Meisner – On Acting

BOOK: Sanford Meisner – On Acting

Sanford Meisner & Dennis Longwell

Firstly I want to say that I really enjoyed this book!

I can really recommend it, even just as way to understand where he was coming from with his exercises and ideas. It also made me to reflect on my own thoughts about what acting is, and how to achieve the best I can in the roles I play.


“[acting is…] living truthfully in imagined circumstances” [P15]

“The playwright gives you what to say. Your job as an actor is to fill the role with life” [P49]

“The definition of acting is the reality of doing” [P24]

It is hard to put into words, to really get to the bottom of what acting is – is it ‘pretending’ or is it ‘living’? What is a ‘character’ if you are ‘living truthfully’ from your own impulses and instincts? I enjoyed reading about how his students grappled with his concepts of character and truth, because at times they seemed contradictory.

There is a wonderful analogy of the relationship between text and emotion. Where he describes the text as a canoe which is taken down the river [emotion] and how the journey the canoe [text] takes is ultimately at the will of the river. [P115]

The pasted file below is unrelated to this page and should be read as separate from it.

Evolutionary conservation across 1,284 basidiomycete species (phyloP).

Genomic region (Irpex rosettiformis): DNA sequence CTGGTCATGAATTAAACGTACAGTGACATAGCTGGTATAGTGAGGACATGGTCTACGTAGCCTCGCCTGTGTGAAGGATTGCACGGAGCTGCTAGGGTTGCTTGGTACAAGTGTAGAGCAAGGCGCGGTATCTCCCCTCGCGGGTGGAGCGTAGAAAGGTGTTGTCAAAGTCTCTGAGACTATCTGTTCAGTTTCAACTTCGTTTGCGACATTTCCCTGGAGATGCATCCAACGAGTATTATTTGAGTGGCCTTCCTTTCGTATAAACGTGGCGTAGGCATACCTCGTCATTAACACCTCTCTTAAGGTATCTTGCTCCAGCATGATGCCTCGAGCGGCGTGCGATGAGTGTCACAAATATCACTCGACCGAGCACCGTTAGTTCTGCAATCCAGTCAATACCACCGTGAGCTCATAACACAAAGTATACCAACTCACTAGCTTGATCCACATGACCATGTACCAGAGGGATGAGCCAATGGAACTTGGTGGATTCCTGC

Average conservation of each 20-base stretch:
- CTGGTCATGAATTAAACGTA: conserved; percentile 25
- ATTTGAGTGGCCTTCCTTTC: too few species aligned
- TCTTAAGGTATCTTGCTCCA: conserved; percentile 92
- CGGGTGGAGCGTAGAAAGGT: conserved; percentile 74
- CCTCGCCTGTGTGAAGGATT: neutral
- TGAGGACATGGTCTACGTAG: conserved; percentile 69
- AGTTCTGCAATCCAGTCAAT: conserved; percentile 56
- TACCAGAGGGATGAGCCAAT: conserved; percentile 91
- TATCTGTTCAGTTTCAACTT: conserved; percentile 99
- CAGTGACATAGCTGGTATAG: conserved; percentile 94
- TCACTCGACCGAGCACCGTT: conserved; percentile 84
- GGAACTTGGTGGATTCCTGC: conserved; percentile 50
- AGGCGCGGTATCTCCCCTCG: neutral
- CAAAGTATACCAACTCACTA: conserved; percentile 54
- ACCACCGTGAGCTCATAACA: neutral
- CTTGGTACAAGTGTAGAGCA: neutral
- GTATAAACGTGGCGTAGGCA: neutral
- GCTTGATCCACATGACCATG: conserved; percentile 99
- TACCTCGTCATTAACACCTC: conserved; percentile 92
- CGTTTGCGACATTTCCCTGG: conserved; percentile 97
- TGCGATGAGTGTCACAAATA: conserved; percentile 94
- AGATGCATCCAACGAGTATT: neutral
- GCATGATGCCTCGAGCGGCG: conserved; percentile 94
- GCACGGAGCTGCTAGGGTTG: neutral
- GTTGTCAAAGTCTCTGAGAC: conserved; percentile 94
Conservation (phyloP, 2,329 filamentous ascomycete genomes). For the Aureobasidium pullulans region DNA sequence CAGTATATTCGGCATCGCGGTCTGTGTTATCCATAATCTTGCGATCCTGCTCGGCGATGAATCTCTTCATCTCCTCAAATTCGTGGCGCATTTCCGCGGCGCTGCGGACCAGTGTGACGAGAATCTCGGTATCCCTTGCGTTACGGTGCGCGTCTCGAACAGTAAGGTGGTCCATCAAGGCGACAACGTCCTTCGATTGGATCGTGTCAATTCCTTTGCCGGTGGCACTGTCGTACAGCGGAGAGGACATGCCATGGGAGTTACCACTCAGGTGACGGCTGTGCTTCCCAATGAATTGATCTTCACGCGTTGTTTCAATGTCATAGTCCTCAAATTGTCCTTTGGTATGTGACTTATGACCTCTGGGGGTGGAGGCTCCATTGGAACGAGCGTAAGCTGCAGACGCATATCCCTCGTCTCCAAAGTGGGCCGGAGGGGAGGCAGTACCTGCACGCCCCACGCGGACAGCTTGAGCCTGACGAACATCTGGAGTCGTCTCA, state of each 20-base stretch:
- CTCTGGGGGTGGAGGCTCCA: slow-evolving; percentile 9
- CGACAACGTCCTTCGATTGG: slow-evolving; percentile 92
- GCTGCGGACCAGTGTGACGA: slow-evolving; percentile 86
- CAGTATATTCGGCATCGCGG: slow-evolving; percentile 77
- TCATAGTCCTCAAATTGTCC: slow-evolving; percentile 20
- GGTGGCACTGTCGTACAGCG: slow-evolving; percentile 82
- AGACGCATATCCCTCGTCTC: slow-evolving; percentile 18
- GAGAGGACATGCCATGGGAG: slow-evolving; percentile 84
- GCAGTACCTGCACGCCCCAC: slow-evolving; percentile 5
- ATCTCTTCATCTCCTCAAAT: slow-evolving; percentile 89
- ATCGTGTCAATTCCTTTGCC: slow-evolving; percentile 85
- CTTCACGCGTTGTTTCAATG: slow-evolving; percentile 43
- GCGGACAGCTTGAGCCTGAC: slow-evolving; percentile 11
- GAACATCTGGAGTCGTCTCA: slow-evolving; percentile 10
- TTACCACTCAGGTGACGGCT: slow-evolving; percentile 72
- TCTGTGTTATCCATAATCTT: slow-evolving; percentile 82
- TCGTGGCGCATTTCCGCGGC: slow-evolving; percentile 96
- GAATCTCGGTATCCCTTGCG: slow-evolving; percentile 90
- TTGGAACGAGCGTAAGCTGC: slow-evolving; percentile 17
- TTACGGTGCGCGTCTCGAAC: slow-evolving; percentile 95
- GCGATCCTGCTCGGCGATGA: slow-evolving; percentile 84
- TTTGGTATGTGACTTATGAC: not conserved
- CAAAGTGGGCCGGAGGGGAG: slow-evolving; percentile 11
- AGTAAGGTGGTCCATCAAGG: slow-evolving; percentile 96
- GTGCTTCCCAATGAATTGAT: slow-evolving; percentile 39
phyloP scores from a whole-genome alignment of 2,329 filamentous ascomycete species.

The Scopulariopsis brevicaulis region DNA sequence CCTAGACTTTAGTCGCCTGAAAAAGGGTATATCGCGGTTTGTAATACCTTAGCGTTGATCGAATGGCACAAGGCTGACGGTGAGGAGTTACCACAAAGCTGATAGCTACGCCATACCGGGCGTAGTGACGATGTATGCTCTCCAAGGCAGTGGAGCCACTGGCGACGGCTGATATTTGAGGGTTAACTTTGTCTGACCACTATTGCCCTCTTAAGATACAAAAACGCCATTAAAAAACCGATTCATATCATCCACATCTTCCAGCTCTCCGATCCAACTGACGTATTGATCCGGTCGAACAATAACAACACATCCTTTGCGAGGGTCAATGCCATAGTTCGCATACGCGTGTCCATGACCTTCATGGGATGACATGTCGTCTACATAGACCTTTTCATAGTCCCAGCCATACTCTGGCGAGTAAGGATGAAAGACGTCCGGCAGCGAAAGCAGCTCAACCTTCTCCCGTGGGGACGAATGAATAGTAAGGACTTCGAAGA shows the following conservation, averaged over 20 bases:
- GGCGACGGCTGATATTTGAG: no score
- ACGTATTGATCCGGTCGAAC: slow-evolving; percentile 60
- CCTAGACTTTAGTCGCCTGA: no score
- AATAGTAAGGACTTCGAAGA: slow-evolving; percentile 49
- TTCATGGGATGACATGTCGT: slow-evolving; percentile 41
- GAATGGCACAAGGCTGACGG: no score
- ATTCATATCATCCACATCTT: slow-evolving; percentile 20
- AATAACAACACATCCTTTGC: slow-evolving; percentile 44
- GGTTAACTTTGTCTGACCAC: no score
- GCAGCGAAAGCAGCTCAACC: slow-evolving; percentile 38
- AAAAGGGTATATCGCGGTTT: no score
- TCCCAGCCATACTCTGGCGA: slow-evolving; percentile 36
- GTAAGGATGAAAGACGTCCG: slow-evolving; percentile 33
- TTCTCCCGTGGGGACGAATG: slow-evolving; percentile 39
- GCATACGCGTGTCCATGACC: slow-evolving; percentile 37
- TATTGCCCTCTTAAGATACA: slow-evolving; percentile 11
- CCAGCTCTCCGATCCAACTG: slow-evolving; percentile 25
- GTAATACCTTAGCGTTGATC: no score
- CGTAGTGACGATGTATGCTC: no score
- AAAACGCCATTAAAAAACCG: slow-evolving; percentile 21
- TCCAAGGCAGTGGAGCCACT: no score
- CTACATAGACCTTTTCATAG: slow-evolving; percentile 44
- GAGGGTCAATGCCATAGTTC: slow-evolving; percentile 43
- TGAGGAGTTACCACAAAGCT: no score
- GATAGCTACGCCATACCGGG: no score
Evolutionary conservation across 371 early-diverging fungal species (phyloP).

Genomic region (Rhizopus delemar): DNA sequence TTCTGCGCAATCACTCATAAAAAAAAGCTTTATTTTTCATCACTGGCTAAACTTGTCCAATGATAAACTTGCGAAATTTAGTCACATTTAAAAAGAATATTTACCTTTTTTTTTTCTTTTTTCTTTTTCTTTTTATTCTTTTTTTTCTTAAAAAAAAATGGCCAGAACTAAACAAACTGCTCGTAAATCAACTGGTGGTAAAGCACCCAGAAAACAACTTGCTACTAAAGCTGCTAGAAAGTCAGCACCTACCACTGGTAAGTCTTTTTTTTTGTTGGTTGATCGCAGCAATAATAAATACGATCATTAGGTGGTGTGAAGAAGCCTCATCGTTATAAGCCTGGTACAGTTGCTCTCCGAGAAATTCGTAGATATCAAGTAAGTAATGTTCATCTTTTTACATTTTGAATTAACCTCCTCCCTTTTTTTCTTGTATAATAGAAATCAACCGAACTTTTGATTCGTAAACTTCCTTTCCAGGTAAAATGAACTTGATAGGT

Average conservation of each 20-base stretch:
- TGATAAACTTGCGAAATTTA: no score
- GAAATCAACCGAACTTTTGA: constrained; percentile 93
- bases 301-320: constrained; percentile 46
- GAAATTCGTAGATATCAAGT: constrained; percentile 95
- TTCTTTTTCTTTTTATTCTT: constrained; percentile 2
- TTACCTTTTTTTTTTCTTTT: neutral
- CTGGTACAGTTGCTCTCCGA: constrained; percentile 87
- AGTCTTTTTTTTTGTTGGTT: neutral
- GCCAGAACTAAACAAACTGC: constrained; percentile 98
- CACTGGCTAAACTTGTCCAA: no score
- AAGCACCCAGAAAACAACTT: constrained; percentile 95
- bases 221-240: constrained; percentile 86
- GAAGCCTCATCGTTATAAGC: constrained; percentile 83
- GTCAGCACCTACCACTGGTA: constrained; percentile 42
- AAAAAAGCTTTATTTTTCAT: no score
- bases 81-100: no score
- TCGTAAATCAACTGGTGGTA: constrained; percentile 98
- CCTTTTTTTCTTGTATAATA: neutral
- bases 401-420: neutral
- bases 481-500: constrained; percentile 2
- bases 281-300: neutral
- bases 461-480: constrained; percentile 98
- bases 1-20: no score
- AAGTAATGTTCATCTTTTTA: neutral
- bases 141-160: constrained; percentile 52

He talks about never coming into a scene empty [without emotion/intension] and that preparation in order to do this is key to a truthful performance.

‘Cry, then talk. Don’t talk and then expect to cry’ [P199-200]

He writes about the important difference between showing emotion and feeling it and how that impacts you as an actor and you relationship with the audience. [p84] His driving force seemed to me to be all about living a truth on stage – ultimately giving the audience no choice but to be taken in by you (believe in you) and to be carried along with the story/characters’ journey. It reminded me of something David Mamet says in his book ‘True or False’, that if an audience can see you don’t mean what you say or what you do then they feel that they are being lied to, instantly alienating them from the whole experience.

I would have liked him to have written more about why and how he believes ‘emotion memory’ can be less effective than ‘imagined memory’ – I understand how both can be effective in their own way, but he seemed to think the imagined could be even more powerful, I would interested to know why.

All-in-all I really like this book and I will read it a second time, because I’m sure I’ll find something new!